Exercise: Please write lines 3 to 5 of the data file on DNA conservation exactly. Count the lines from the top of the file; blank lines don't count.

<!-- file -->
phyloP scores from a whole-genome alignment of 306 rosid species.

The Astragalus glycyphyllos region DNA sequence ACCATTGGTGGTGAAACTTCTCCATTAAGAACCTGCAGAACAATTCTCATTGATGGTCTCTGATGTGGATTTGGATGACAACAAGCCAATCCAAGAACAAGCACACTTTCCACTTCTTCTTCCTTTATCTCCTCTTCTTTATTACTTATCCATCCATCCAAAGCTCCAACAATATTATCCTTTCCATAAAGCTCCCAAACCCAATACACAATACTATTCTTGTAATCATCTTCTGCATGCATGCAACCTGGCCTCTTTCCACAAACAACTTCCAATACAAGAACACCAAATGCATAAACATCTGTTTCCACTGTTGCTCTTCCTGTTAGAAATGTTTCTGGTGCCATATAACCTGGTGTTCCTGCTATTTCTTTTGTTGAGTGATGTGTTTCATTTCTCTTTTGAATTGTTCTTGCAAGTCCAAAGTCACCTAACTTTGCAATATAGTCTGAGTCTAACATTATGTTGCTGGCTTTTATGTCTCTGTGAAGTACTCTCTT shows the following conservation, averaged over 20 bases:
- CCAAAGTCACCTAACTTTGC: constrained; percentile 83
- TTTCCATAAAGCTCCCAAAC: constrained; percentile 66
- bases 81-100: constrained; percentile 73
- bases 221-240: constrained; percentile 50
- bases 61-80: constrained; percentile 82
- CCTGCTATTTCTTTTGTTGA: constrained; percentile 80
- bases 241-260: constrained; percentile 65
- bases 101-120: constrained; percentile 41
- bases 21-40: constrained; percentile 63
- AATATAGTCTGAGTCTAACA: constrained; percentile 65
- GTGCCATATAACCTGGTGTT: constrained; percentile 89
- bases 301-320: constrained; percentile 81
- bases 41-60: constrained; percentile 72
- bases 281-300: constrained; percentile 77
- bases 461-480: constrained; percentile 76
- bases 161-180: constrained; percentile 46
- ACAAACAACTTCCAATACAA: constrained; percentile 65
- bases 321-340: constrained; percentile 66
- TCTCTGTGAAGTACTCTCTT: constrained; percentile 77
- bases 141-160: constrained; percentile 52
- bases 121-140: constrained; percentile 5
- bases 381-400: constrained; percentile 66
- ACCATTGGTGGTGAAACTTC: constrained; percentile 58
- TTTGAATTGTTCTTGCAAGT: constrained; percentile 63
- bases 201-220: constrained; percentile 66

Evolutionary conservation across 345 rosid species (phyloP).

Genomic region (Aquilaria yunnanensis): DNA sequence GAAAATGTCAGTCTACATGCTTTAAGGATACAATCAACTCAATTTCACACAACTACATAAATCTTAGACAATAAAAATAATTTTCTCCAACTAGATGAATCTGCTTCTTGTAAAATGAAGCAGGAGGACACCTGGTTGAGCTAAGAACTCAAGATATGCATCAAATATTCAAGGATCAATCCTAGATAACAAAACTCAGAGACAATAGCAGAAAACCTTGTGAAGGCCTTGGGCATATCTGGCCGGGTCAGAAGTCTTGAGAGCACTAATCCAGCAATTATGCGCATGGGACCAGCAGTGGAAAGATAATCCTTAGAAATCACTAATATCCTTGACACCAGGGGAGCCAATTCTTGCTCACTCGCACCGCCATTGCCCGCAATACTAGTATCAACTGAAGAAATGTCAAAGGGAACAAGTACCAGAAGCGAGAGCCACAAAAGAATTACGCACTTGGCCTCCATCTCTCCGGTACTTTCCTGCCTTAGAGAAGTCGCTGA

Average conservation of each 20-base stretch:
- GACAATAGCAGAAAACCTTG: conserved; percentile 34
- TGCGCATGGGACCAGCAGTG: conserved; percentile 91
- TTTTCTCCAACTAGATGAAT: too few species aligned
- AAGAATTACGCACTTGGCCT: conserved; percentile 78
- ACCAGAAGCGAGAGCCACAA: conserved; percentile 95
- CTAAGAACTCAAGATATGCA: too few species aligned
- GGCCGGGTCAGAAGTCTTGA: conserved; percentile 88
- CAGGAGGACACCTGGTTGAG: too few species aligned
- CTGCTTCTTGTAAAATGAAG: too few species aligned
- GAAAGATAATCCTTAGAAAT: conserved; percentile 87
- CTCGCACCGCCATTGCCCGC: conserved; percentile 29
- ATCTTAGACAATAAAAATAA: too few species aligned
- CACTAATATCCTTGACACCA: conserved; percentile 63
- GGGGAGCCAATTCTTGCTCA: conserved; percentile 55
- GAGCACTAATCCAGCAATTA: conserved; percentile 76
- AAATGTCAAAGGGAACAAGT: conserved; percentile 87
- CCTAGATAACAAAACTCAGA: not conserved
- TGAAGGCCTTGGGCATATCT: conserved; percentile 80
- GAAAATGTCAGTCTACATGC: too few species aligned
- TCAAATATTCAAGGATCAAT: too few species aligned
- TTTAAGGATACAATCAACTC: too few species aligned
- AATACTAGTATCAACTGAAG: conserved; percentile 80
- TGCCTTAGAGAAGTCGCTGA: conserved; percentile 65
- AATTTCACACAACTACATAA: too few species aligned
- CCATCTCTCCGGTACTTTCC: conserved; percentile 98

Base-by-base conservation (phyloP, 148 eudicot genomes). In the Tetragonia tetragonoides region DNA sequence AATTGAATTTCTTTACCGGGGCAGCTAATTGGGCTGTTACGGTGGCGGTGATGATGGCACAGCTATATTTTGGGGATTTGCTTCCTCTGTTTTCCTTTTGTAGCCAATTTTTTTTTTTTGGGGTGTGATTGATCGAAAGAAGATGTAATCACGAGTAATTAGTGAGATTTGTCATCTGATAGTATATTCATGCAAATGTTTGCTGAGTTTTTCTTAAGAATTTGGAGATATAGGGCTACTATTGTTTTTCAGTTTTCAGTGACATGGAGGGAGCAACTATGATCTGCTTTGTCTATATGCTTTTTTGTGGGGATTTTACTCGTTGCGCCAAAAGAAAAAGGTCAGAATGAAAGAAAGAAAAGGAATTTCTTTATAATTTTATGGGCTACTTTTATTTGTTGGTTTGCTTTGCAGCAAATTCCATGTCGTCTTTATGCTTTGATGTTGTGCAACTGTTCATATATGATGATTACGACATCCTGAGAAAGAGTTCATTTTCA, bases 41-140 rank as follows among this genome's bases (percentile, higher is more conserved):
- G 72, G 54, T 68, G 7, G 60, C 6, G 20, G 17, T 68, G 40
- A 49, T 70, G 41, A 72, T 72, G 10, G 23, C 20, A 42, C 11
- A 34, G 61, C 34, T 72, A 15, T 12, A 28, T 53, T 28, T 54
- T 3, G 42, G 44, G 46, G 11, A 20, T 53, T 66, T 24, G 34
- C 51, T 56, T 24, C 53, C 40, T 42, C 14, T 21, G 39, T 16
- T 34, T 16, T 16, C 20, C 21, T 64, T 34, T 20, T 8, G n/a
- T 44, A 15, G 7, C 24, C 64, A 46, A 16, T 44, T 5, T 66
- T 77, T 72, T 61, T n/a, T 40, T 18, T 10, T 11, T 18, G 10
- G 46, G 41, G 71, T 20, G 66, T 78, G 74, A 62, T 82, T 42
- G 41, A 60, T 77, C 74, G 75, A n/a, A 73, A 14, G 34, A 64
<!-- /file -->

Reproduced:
- CCAAAGTCACCTAACTTTGC: constrained; percentile 83
- TTTCCATAAAGCTCCCAAAC: constrained; percentile 66
- bases 81-100: constrained; percentile 73